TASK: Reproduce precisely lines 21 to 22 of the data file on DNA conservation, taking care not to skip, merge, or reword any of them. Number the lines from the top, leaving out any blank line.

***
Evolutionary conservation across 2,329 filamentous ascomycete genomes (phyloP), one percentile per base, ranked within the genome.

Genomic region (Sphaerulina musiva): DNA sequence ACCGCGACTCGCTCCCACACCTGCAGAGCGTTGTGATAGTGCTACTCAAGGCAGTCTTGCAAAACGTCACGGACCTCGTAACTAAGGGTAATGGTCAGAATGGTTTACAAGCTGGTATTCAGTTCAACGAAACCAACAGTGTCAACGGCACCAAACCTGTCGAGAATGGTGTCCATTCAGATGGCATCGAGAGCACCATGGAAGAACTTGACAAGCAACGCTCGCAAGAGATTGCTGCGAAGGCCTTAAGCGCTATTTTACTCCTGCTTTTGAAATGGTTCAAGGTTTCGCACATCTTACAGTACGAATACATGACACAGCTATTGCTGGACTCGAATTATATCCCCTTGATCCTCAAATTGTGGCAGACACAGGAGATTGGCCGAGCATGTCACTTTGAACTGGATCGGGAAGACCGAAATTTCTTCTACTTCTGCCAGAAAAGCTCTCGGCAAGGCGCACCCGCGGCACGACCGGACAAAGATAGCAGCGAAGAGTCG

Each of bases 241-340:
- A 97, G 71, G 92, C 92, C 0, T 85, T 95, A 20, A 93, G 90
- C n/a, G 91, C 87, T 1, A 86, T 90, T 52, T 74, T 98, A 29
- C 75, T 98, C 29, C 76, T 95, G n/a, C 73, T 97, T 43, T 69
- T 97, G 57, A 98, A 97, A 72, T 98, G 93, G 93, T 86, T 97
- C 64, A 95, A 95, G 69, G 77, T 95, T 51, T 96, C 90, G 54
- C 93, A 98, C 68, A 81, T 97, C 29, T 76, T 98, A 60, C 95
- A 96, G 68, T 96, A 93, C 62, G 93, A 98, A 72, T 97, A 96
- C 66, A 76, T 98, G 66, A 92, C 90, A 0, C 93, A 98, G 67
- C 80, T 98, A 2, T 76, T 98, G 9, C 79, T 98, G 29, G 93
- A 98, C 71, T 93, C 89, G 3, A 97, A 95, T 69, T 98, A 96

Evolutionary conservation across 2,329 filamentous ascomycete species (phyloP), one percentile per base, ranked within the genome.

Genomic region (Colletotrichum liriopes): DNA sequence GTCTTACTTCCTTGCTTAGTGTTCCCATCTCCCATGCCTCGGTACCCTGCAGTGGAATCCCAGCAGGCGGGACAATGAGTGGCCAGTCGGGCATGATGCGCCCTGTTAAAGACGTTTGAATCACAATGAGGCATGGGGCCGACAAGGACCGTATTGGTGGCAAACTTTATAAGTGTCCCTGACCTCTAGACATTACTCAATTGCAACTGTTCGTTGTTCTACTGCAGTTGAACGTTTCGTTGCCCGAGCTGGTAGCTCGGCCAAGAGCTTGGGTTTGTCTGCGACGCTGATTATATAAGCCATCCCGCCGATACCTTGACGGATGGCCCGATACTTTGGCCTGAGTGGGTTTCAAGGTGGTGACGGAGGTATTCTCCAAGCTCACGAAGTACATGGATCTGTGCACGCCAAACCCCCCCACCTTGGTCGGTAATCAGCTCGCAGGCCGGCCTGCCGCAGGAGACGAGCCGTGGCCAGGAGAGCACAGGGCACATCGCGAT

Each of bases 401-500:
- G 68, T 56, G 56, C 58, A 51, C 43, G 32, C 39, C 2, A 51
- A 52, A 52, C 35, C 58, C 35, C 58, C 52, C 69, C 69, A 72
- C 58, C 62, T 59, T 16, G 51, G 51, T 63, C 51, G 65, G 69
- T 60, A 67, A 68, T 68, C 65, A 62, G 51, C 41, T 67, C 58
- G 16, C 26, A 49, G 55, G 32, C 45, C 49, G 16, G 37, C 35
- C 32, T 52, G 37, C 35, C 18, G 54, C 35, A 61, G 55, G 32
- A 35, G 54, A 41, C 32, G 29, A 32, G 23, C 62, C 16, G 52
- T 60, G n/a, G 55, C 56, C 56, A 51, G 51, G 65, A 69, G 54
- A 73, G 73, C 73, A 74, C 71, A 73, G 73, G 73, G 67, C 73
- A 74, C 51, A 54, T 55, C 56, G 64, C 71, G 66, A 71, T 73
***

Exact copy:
- G 16, C 26, A 49, G 55, G 32, C 45, C 49, G 16, G 37, C 35
- C 32, T 52, G 37, C 35, C 18, G 54, C 35, A 61, G 55, G 32